Understanding moral repugnance: The case of the US market for kidney transplantation

Julio J. Elias, Nicola Lacetera, Mario Macis have an interesting paper:

….to accept a system based on private transactions, the median respondent would require about a 30 percentage point increase in supply, corresponding to 10,000 extra kidneys procured (which would reduce the shortage by more than 50%), and $1.26 billion in savings for taxpayers. This difference in the estimated trade-offs appears to derive from the fact that the public agency paid-donor system was considered less repugnant than the private transactions system along all of the morality features that we included. In particular, participants rated the public agency system as being equally ‘fair to the patients’ as the unpaid donor system (these two systems allocated organs to patients based on the same priority rules), whereas private transactions (in which the allocation is purely market-based) were considered highly unfair.
The issue of a kidney market is a very sensitive one and needs to be dealt with a lot of patience and humility.

Alvin Roth stresses that “we need to understand better and engage more with the phenomenon of ‘repugnant transactions’, which often serves as an important constraint on markets and market design.”[1] The prohibition on payments to kidney donors is one important example of this phenomenon. Our research suggests that individual choices based on repugnance considerations respond in a predictable ways to efficiency information, but also that ethical views play a crucial role in these preferences.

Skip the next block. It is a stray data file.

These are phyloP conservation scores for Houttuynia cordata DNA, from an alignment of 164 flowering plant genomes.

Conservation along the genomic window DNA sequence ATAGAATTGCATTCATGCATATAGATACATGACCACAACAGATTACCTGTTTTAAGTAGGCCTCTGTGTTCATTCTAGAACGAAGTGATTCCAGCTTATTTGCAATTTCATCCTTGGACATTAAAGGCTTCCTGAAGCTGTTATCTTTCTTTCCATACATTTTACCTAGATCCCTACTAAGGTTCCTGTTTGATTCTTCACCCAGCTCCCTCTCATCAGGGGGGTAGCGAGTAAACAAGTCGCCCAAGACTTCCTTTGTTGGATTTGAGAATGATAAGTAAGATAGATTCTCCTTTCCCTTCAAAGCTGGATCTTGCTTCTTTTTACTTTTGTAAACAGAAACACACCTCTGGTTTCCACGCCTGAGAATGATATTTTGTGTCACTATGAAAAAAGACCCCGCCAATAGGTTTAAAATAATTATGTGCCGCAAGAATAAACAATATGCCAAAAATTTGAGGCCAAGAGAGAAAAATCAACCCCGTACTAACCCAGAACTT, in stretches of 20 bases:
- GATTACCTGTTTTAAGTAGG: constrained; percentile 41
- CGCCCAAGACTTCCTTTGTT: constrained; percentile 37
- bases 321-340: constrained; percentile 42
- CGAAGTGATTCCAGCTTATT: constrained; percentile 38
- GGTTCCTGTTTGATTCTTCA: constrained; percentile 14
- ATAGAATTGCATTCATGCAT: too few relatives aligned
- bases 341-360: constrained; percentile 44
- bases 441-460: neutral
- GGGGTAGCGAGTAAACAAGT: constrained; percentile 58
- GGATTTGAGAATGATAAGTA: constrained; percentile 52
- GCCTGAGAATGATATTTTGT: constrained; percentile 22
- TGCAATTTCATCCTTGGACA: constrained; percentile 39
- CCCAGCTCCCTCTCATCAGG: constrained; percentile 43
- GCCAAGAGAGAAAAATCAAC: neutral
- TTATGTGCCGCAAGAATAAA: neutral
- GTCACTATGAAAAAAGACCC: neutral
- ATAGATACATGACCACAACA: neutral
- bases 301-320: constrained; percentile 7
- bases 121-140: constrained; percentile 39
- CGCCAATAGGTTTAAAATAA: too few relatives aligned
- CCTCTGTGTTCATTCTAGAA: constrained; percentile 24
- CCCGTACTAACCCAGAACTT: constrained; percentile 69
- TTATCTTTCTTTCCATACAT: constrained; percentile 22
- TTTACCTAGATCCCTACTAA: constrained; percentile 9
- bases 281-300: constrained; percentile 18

Supplying evidence and promoting studies on such sensitive topics might therefore lead to greater awareness and improved policy design based on the actual preferences of a population. In the case of introducing regulated payments for organ donors and their families in particular, the evidence is particularly strong that informing society about the potential benefits of economic incentives does impact the acceptability of this transaction.

Because individual preferences appear to depend on expected efficiency in addition to ethical considerations, pilot trials testing the outcomes of different arrangements may enhance the ability of a population to determine the preferred organ procurement and allocation system.

This topic of kidneys is really intriguing for this blog.

This post – Regulated market for kidneys in Iran – written in July 2010 continues to get comments till date. There is hardly a week when someone does not post a comment which is related to either demand or supply of kidneys. It currently says 60 responses but is much more as many have been deleted given the randomness of the comment.

So it seems this is one big missing market (if one can call it that) which is affecting a lot of people. How to make it work keeping sensibilities in mind is obviously a big issue to tackle..

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